Web of Science – Search Tips

Web of Science – Search Tips

May 20, 2019 0 By Bernardo Ryan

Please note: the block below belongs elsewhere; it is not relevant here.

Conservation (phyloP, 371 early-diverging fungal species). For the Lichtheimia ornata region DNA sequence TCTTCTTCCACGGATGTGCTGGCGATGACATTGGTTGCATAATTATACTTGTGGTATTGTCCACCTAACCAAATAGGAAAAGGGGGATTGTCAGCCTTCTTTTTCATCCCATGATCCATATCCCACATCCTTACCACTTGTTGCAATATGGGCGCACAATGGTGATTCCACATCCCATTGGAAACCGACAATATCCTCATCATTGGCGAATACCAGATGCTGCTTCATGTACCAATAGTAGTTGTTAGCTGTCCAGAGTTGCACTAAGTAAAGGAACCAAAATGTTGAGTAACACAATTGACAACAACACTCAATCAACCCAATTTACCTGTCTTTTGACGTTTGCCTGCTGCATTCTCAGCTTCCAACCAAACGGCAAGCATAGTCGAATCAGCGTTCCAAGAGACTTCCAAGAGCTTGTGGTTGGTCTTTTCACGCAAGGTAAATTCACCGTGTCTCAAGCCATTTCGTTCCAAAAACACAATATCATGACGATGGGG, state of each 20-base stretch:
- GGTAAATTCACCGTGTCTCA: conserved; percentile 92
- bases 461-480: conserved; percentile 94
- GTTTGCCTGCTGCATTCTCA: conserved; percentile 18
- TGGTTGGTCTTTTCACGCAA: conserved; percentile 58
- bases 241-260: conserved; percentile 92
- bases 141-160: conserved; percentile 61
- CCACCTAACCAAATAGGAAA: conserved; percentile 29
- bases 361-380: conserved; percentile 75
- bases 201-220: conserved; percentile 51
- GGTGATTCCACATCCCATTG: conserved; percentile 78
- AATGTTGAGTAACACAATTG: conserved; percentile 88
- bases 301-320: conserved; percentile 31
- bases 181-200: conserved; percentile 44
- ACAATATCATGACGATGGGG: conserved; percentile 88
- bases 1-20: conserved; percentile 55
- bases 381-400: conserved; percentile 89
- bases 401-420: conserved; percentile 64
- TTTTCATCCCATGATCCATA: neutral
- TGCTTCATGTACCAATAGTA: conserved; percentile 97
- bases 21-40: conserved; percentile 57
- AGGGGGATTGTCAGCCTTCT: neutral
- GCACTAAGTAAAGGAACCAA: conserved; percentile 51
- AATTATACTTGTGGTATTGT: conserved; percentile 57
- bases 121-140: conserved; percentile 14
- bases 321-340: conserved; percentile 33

[Applause] first let's take a quick tour of the web of science home page you can search a number of different databases on the web of science platform choose a database here these will depend on your institution subscription if you're not sure which is best for you use the all databases option which searches all available data resources at the same time I'm going to search the web of science core collection for my examples but all the search tips I show you in this demonstration can be used anywhere in the web of science before beginning your search be sure to set your search preferences at the bottom of the page select the years of your search under timespan the years available will depend on your institution subscription then click on the arrow to expand more options by default all indexes or databases within your subscription are searched unless you choose to deselect any you may also choose to enable or disable search suggestions or change the default number of search fields from 1 to 3 begin with a basic search or select other options such as cited reference search advanced search or author search choose a field for your basic search from the drop-down menu you can enter a simple search in one field or if you'd like to combine searches add additional fields you can always clear the screen back to the default research is done in the topic and title fields web of science suggests alternate search terms if you've made a spelling error enter your search term and click the search button if alternate terms are suggested you'll see them just above the search box here I've misspelled Parkinson's disease and a suggestion has been made for me click the link for the correct term to be taken to the search results if you prefer more control over how your search terms are treated I'll show you some additional search tools that can help truncation symbols also known as wildcard characters are used to find plural forms and variant spellings of words there are three truncation symbols available for use in the web of science the asterisk is the most flexible symbol and stands for any number of characters including 0 in the example shown here star carbon star would find carbon hydro carbon or polycarbonate the dollar sign stands for 0 or 1 character the question mark stands for 1 character and can be repeated to find a specific number of characters these truncation symbols can be used at the beginning middle or end of a word or phrase or in combination search operators allow you to combine terms and exact ways to find just what you're looking for the and operator finds all terms entered the example shown here will find the phrase stem cell as well as the word lymphoma when using or at least one term must occur aspartame or saccharine or sweetener will retrieve articles that contain any one of those terms the not operator excludes terms from your search a search for mobile phones not iPhone will retrieve records containing mobile phone excluding any that contain iPhone proximity is a way to specify how close one term should appear to another if you would like to search for an exact phrase enter it in quotation marks you may use wildcard characters within quotation marks to retrieve variations in spelling and plural forms nearer finds terms within the same field and allows you to specify how far apart terms should be if near / 10 is used search terms must be within a maximum of 10 words from one another if no number is specified the default is 15 words the same operator is used only in the address field and retrieves terms that all occur within the same address line let's apply some of these search tools in an example this search demonstrates the use of the near operator as well as truncation first I've selected the topic field from the drop-down menu on the right topic searches article titles abstracts and keywords I've entered the term osmium and specified that I wanted to appear within five words of the root term hydroxy I've included the asterisk truncation symbol both before and after hydroxy now click search over 400 results a return that match my search statement examining the results I see that I found articles that contain the word osmium near terms like dihydroxylation and hydroxy tamoxifen these variations were found because I used both left and right hand truncation this is a quick summary of the most commonly searched fields common to all web of science data resources along with examples to illustrate each the topic field searches article titles abstracts and all keywords or control terms enter words or phrases in this field to retrieve records about your topic the author field searches every available author on a paper the most effective way to search is last name followed by one or more initials some author names in the web of science display unique identification numbers called researcher IDs or orchid IDs if an author has created a free profile on researcher ID com or orchid org this ID number will be associated with items in the web of science that he or she has tagged as their work this helps to differentiate authors with the same name and initials use the author identifier field to search this identification number use the examples in this table as a quick guide full explanations of each search field can be found in the web of science help file the web of science help file can be found here in the upper right corner you can also find links to additional training and support options here you